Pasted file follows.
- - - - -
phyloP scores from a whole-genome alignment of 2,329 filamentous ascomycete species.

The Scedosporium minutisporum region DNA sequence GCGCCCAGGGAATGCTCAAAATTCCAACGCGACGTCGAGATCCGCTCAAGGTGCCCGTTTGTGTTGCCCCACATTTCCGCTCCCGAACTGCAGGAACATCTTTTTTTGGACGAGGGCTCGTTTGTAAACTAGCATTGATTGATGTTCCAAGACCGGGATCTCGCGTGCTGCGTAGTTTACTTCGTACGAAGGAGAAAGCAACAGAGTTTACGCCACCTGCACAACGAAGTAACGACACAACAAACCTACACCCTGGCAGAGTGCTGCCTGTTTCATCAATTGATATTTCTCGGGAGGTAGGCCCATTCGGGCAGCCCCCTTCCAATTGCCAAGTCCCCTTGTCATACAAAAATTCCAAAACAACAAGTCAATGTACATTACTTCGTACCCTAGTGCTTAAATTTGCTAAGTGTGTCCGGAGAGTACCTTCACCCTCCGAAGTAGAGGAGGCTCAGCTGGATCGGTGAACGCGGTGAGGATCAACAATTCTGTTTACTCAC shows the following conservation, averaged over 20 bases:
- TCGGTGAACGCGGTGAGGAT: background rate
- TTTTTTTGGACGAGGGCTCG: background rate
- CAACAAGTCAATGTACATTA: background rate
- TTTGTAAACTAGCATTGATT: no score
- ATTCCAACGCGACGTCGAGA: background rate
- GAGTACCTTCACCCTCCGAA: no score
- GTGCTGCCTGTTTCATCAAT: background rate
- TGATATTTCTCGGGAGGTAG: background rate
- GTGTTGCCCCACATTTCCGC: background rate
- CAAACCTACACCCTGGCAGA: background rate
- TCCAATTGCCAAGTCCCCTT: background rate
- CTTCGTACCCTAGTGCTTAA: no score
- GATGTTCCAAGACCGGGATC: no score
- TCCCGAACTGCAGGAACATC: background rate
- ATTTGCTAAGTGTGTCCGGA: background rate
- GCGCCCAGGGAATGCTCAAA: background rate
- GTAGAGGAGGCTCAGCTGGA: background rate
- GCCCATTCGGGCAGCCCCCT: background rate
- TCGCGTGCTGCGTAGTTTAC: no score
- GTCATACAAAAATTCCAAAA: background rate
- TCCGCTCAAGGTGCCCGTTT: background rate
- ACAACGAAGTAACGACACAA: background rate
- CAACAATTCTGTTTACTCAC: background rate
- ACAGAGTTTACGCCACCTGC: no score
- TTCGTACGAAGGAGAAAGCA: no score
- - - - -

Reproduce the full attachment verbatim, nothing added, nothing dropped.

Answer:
phyloP scores from a whole-genome alignment of 2,329 filamentous ascomycete species.

The Scedosporium minutisporum region DNA sequence GCGCCCAGGGAATGCTCAAAATTCCAACGCGACGTCGAGATCCGCTCAAGGTGCCCGTTTGTGTTGCCCCACATTTCCGCTCCCGAACTGCAGGAACATCTTTTTTTGGACGAGGGCTCGTTTGTAAACTAGCATTGATTGATGTTCCAAGACCGGGATCTCGCGTGCTGCGTAGTTTACTTCGTACGAAGGAGAAAGCAACAGAGTTTACGCCACCTGCACAACGAAGTAACGACACAACAAACCTACACCCTGGCAGAGTGCTGCCTGTTTCATCAATTGATATTTCTCGGGAGGTAGGCCCATTCGGGCAGCCCCCTTCCAATTGCCAAGTCCCCTTGTCATACAAAAATTCCAAAACAACAAGTCAATGTACATTACTTCGTACCCTAGTGCTTAAATTTGCTAAGTGTGTCCGGAGAGTACCTTCACCCTCCGAAGTAGAGGAGGCTCAGCTGGATCGGTGAACGCGGTGAGGATCAACAATTCTGTTTACTCAC shows the following conservation, averaged over 20 bases:
- TCGGTGAACGCGGTGAGGAT: background rate
- TTTTTTTGGACGAGGGCTCG: background rate
- CAACAAGTCAATGTACATTA: background rate
- TTTGTAAACTAGCATTGATT: no score
- ATTCCAACGCGACGTCGAGA: background rate
- GAGTACCTTCACCCTCCGAA: no score
- GTGCTGCCTGTTTCATCAAT: background rate
- TGATATTTCTCGGGAGGTAG: background rate
- GTGTTGCCCCACATTTCCGC: background rate
- CAAACCTACACCCTGGCAGA: background rate
- TCCAATTGCCAAGTCCCCTT: background rate
- CTTCGTACCCTAGTGCTTAA: no score
- GATGTTCCAAGACCGGGATC: no score
- TCCCGAACTGCAGGAACATC: background rate
- ATTTGCTAAGTGTGTCCGGA: background rate
- GCGCCCAGGGAATGCTCAAA: background rate
- GTAGAGGAGGCTCAGCTGGA: background rate
- GCCCATTCGGGCAGCCCCCT: background rate
- TCGCGTGCTGCGTAGTTTAC: no score
- GTCATACAAAAATTCCAAAA: background rate
- TCCGCTCAAGGTGCCCGTTT: background rate
- ACAACGAAGTAACGACACAA: background rate
- CAACAATTCTGTTTACTCAC: background rate
- ACAGAGTTTACGCCACCTGC: no score
- TTCGTACGAAGGAGAAAGCA: no score